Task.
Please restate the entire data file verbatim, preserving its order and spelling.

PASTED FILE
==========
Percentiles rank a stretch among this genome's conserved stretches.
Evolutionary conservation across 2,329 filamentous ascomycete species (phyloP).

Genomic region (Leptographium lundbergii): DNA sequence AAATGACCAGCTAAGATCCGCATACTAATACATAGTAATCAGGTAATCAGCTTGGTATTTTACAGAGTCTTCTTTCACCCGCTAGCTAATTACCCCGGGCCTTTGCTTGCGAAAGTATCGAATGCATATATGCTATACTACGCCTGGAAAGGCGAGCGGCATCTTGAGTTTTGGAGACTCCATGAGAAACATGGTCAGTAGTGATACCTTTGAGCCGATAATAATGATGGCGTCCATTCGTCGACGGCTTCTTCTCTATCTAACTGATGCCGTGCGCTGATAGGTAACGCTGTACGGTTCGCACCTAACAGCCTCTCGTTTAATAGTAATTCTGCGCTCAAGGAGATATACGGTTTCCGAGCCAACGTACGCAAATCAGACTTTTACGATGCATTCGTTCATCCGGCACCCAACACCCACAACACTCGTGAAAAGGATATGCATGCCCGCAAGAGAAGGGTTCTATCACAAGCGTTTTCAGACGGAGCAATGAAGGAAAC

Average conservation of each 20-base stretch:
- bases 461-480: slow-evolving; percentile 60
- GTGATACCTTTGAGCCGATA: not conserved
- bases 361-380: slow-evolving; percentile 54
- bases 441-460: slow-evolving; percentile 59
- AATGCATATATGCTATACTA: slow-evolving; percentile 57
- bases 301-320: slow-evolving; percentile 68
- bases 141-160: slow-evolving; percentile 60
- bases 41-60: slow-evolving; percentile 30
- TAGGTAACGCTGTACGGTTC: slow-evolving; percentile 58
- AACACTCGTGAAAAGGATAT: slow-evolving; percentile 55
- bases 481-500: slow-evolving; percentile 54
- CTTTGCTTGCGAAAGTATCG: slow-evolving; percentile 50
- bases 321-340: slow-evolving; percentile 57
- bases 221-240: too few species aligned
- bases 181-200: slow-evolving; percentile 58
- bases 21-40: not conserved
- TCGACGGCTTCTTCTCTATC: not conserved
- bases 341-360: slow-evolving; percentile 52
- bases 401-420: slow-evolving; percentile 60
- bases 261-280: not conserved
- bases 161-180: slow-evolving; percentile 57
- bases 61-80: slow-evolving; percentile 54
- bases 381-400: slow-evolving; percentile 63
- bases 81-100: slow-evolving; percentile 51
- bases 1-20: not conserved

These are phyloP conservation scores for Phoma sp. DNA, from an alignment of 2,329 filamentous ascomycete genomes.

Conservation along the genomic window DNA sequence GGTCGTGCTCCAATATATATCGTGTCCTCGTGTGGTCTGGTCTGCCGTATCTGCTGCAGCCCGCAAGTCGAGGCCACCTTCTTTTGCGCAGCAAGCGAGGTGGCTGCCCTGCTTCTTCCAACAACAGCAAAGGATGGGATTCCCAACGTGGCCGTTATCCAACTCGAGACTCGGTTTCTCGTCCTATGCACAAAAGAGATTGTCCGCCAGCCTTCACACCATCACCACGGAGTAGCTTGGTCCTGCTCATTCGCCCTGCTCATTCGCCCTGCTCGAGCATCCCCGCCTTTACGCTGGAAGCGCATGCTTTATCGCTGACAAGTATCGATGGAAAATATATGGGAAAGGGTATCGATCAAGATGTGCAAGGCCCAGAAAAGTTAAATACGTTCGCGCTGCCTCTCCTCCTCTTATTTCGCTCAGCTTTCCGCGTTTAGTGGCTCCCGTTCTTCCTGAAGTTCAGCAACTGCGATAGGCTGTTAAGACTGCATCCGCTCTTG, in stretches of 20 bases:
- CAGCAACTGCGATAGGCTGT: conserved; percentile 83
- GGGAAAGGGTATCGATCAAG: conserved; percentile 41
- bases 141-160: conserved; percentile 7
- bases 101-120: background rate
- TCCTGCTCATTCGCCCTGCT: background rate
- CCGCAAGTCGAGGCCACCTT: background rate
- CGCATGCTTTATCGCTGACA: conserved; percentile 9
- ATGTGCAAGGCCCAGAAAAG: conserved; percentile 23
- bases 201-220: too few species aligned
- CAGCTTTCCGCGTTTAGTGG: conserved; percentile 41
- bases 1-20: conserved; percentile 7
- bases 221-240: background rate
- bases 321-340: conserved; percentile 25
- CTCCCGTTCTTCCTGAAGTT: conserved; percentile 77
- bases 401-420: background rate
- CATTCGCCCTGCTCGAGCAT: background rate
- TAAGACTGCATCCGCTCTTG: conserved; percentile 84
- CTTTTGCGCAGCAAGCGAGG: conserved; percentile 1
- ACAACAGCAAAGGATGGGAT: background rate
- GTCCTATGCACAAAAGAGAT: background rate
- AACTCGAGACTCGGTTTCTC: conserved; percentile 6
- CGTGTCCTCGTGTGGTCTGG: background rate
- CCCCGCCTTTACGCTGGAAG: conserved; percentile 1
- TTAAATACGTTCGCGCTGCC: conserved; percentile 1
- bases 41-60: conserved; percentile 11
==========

Percentiles rank a stretch among this genome's conserved stretches.
Evolutionary conservation across 2,329 filamentous ascomycete species (phyloP).

Genomic region (Leptographium lundbergii): DNA sequence AAATGACCAGCTAAGATCCGCATACTAATACATAGTAATCAGGTAATCAGCTTGGTATTTTACAGAGTCTTCTTTCACCCGCTAGCTAATTACCCCGGGCCTTTGCTTGCGAAAGTATCGAATGCATATATGCTATACTACGCCTGGAAAGGCGAGCGGCATCTTGAGTTTTGGAGACTCCATGAGAAACATGGTCAGTAGTGATACCTTTGAGCCGATAATAATGATGGCGTCCATTCGTCGACGGCTTCTTCTCTATCTAACTGATGCCGTGCGCTGATAGGTAACGCTGTACGGTTCGCACCTAACAGCCTCTCGTTTAATAGTAATTCTGCGCTCAAGGAGATATACGGTTTCCGAGCCAACGTACGCAAATCAGACTTTTACGATGCATTCGTTCATCCGGCACCCAACACCCACAACACTCGTGAAAAGGATATGCATGCCCGCAAGAGAAGGGTTCTATCACAAGCGTTTTCAGACGGAGCAATGAAGGAAAC

Average conservation of each 20-base stretch:
- bases 461-480: slow-evolving; percentile 60
- GTGATACCTTTGAGCCGATA: not conserved
- bases 361-380: slow-evolving; percentile 54
- bases 441-460: slow-evolving; percentile 59
- AATGCATATATGCTATACTA: slow-evolving; percentile 57
- bases 301-320: slow-evolving; percentile 68
- bases 141-160: slow-evolving; percentile 60
- bases 41-60: slow-evolving; percentile 30
- TAGGTAACGCTGTACGGTTC: slow-evolving; percentile 58
- AACACTCGTGAAAAGGATAT: slow-evolving; percentile 55
- bases 481-500: slow-evolving; percentile 54
- CTTTGCTTGCGAAAGTATCG: slow-evolving; percentile 50
- bases 321-340: slow-evolving; percentile 57
- bases 221-240: too few species aligned
- bases 181-200: slow-evolving; percentile 58
- bases 21-40: not conserved
- TCGACGGCTTCTTCTCTATC: not conserved
- bases 341-360: slow-evolving; percentile 52
- bases 401-420: slow-evolving; percentile 60
- bases 261-280: not conserved
- bases 161-180: slow-evolving; percentile 57
- bases 61-80: slow-evolving; percentile 54
- bases 381-400: slow-evolving; percentile 63
- bases 81-100: slow-evolving; percentile 51
- bases 1-20: not conserved

These are phyloP conservation scores for Phoma sp. DNA, from an alignment of 2,329 filamentous ascomycete genomes.

Conservation along the genomic window DNA sequence GGTCGTGCTCCAATATATATCGTGTCCTCGTGTGGTCTGGTCTGCCGTATCTGCTGCAGCCCGCAAGTCGAGGCCACCTTCTTTTGCGCAGCAAGCGAGGTGGCTGCCCTGCTTCTTCCAACAACAGCAAAGGATGGGATTCCCAACGTGGCCGTTATCCAACTCGAGACTCGGTTTCTCGTCCTATGCACAAAAGAGATTGTCCGCCAGCCTTCACACCATCACCACGGAGTAGCTTGGTCCTGCTCATTCGCCCTGCTCATTCGCCCTGCTCGAGCATCCCCGCCTTTACGCTGGAAGCGCATGCTTTATCGCTGACAAGTATCGATGGAAAATATATGGGAAAGGGTATCGATCAAGATGTGCAAGGCCCAGAAAAGTTAAATACGTTCGCGCTGCCTCTCCTCCTCTTATTTCGCTCAGCTTTCCGCGTTTAGTGGCTCCCGTTCTTCCTGAAGTTCAGCAACTGCGATAGGCTGTTAAGACTGCATCCGCTCTTG, in stretches of 20 bases:
- CAGCAACTGCGATAGGCTGT: conserved; percentile 83
- GGGAAAGGGTATCGATCAAG: conserved; percentile 41
- bases 141-160: conserved; percentile 7
- bases 101-120: background rate
- TCCTGCTCATTCGCCCTGCT: background rate
- CCGCAAGTCGAGGCCACCTT: background rate
- CGCATGCTTTATCGCTGACA: conserved; percentile 9
- ATGTGCAAGGCCCAGAAAAG: conserved; percentile 23
- bases 201-220: too few species aligned
- CAGCTTTCCGCGTTTAGTGG: conserved; percentile 41
- bases 1-20: conserved; percentile 7
- bases 221-240: background rate
- bases 321-340: conserved; percentile 25
- CTCCCGTTCTTCCTGAAGTT: conserved; percentile 77
- bases 401-420: background rate
- CATTCGCCCTGCTCGAGCAT: background rate
- TAAGACTGCATCCGCTCTTG: conserved; percentile 84
- CTTTTGCGCAGCAAGCGAGG: conserved; percentile 1
- ACAACAGCAAAGGATGGGAT: background rate
- GTCCTATGCACAAAAGAGAT: background rate
- AACTCGAGACTCGGTTTCTC: conserved; percentile 6
- CGTGTCCTCGTGTGGTCTGG: background rate
- CCCCGCCTTTACGCTGGAAG: conserved; percentile 1
- TTAAATACGTTCGCGCTGCC: conserved; percentile 1
- bases 41-60: conserved; percentile 11